April 8, 2016
“Delight yourselves in the Lord; yes, find your joy in him at all times.” (Philippians 4:4)
“While pain and suffering are inevitable, misery is optional.” Those were the words of Tim Hansel, a man who lived every day with excruciating pain (in his book You Gotta Keep Dancin’.) How could misery be optional for someone in agonizing pain? And how do we explain Apostle Paul mentioning joy seventeen times in the short letter he wrote from prison to his favorite church?
Paul explains that for those who are experiencing a relationship with the risen, living Christ there is a peace and joy that is not controlled by circumstances. What Paul experienced could be called, “peace that doesn’t make good sense” and “joy that doesn’t make good sense.” According to Paul, the foundation of that peace and joy is the Lord Jesus Himself. He therefore prescribed that we are to delight ourselves in the Lord and then find our peace and joy in Him at all times.
What is the foundation for your peace and joy? If your foundation is the relationship with a loved one, do you realize there is no relationship with people here in this life that cannot be removed? If that foundation is your health, your youth or your athleticism, many thousands of people, who had those foundations before age, an illness, or an injury destroyed them, will join me in warning you that they are very fragile foundations for the peace and happiness Paul is prescribing.
In the Gospel of John 17:3 we’re told: “And this is eternal life, that they may know you, the only true God, and Jesus Christ whom you have sent.” Jesus identified and declared the right foundation for us as knowing God and Jesus Christ Whom God sent into this world.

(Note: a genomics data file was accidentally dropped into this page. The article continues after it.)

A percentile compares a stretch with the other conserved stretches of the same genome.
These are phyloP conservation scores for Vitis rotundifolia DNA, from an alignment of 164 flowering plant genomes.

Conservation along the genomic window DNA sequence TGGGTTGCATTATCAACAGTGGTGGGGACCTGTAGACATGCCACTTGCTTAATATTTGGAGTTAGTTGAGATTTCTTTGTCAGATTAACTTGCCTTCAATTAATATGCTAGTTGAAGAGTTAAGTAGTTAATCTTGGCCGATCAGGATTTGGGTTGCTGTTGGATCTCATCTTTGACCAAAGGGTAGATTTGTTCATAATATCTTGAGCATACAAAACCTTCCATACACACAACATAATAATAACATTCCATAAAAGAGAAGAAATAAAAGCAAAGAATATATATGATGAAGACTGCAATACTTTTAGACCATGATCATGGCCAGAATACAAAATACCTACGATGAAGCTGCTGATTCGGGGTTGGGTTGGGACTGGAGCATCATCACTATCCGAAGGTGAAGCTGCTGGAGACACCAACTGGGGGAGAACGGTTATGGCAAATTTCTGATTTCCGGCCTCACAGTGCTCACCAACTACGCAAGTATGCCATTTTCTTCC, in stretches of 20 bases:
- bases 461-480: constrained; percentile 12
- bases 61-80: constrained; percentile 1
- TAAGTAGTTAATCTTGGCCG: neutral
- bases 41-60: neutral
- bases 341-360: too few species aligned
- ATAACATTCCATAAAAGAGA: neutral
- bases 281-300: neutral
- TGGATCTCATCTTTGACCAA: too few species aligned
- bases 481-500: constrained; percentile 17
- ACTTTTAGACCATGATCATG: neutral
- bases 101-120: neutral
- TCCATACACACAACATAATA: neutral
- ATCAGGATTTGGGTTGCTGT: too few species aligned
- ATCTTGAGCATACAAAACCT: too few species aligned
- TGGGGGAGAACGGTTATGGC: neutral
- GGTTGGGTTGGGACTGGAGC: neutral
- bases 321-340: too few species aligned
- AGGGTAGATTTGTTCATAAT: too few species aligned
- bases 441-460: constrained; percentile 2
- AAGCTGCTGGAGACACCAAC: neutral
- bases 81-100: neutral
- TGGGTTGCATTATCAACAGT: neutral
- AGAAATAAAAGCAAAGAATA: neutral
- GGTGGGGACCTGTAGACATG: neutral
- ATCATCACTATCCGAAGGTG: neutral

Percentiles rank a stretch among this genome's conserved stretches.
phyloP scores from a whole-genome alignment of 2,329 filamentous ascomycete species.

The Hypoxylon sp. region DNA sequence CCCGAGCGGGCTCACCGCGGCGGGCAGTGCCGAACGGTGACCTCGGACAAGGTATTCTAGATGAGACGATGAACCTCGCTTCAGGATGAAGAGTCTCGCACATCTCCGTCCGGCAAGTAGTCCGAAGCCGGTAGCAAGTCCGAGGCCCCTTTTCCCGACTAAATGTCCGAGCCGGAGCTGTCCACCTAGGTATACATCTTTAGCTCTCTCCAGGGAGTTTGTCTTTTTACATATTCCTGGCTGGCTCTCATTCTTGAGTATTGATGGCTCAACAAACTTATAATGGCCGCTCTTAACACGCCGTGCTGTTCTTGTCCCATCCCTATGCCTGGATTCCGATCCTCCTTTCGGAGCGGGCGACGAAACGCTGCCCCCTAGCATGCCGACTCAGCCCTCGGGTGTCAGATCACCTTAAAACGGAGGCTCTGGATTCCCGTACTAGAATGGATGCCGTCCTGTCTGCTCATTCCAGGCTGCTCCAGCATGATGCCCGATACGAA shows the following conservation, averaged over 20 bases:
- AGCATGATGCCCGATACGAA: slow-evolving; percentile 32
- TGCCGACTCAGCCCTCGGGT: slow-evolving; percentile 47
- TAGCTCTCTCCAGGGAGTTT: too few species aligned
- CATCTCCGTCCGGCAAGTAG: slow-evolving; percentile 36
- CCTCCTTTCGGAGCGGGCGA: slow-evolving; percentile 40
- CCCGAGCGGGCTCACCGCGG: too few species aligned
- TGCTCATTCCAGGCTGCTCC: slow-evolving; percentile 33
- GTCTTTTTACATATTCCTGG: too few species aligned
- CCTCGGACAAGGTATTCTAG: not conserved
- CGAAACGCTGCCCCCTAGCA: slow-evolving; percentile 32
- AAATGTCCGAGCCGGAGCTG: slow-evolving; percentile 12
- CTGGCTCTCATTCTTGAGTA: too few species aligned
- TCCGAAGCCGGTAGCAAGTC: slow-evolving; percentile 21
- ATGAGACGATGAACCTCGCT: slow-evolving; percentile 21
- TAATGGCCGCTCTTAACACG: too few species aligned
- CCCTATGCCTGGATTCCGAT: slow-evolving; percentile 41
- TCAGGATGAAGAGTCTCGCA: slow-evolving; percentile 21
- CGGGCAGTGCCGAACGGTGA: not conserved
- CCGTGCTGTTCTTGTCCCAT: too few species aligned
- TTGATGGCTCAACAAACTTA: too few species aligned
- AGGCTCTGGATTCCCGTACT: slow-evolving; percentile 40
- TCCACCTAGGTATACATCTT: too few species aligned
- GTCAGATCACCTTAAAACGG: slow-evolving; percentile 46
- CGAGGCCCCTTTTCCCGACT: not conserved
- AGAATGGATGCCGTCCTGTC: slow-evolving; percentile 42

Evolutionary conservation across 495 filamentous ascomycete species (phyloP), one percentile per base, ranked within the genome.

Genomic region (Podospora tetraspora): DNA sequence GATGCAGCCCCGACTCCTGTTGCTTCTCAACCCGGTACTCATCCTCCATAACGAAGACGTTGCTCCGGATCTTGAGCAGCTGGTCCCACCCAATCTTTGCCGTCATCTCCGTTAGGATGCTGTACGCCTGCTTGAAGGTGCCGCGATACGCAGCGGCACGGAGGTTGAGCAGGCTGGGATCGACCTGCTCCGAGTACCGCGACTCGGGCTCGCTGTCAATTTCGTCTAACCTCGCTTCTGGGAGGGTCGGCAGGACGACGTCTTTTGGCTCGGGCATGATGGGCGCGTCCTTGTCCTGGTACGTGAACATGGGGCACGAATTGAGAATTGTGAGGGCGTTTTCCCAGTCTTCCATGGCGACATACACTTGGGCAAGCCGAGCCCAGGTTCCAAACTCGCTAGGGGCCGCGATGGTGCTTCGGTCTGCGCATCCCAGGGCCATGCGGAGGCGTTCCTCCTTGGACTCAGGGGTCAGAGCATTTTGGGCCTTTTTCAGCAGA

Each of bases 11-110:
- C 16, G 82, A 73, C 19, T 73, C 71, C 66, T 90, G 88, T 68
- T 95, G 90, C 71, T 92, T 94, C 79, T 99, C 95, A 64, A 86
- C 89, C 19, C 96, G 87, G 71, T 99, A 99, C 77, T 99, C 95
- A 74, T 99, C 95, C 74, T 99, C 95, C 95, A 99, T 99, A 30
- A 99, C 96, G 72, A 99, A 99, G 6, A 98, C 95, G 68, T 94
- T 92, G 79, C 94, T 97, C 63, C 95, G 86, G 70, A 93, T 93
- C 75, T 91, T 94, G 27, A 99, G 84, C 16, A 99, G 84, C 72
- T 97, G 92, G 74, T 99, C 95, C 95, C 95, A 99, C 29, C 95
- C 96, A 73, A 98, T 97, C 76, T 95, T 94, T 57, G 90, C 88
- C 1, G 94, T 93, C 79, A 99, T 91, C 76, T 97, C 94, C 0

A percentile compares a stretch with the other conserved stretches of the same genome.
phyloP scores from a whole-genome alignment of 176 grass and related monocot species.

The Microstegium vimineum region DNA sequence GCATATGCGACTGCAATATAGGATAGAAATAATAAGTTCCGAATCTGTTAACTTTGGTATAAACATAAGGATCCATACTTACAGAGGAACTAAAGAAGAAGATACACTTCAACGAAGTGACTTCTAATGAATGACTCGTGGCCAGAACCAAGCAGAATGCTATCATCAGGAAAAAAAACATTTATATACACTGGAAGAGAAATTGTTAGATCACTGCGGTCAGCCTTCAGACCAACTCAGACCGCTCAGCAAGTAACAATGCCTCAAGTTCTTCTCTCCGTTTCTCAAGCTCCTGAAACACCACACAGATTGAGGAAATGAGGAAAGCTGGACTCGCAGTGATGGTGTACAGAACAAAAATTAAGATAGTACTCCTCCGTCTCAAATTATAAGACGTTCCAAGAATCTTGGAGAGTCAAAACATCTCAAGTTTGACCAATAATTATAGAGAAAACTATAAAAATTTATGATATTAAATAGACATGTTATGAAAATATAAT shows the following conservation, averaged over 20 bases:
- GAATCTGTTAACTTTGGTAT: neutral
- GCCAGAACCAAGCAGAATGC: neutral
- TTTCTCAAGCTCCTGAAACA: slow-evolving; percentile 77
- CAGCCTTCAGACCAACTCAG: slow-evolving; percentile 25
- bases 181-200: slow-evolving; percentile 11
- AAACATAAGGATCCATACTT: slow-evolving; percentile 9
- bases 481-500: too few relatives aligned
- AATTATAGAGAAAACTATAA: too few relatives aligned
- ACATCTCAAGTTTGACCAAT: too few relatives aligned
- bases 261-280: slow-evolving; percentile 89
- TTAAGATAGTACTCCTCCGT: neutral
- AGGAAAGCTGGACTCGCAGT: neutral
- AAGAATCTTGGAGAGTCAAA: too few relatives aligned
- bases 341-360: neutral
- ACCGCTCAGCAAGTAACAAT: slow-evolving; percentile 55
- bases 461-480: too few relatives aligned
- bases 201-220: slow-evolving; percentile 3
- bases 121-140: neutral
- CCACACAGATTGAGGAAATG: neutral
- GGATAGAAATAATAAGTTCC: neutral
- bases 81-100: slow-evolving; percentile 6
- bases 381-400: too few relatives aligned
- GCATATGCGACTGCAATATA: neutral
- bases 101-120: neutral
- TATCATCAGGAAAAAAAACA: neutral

What is the foundation for your peace? your joy?
Dick Woodward, 23 June 2009
Editor’s Note: To learn more about Tim Hansel, who was a great inspiration to Dick Woodward, check out this blog written at Dick’s request by Clark Morledge over at Veracity.com. Click here to read it: Joy: Tim Hansel
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Posted by Dick Woodward
July 8, 2014
“…This priceless treasure we hold, so to speak, in common earthenware – to show that the splendid power of it belongs to God and not to us.” 2Corinthians 4:7 (J.B. Phillips)
Many years ago the famous American statesman, John Quincy Adams, was crossing a street. Due to his poor health it took him five minutes to reach the other side. A friend passing that way asked, “How is John Quincy Adams this morning?” He replied, “John Quincy Adams is doing just fine. The house he lives in is in sad disrepair. In fact, it is so dilapidated, John Quincy Adams may have to move soon, but John Quincy Adams is doing just fine, thank you!”
John Quincy Adams had good theology. To make a clear distinction between the inward man, (our spiritual man who is eternal), and the outward man, (our body which is temporal), and clearly value the inward man above the outward man, is a vital dimension the Apostle Paul shares with us in II Corinthians chapters 4 and 5.
According to Paul, the outward man does not always know why things happen the way they do. Therefore, the outward, physical man is often perplexed. However, Paul tells us that in our inward man, there is a continuous persuasion because Christ lives in us. Paul writes that the outward man is persecuted and suffers, but in the inward man there is a Person Who is continuously assuring us, “I will never leave you or forsake you.”
Speaking from his own experiences of suffering, illness and persecution, Paul acknowledges that sometimes our outward man gets knocked flat. Sometimes our little clay pot gets knocked down, but never knocked out. Because there is a Great Treasure living in our clay plot, we always get up and keep going.
Dick Woodward, In Step with Eternal Values
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Posted by Dick Woodward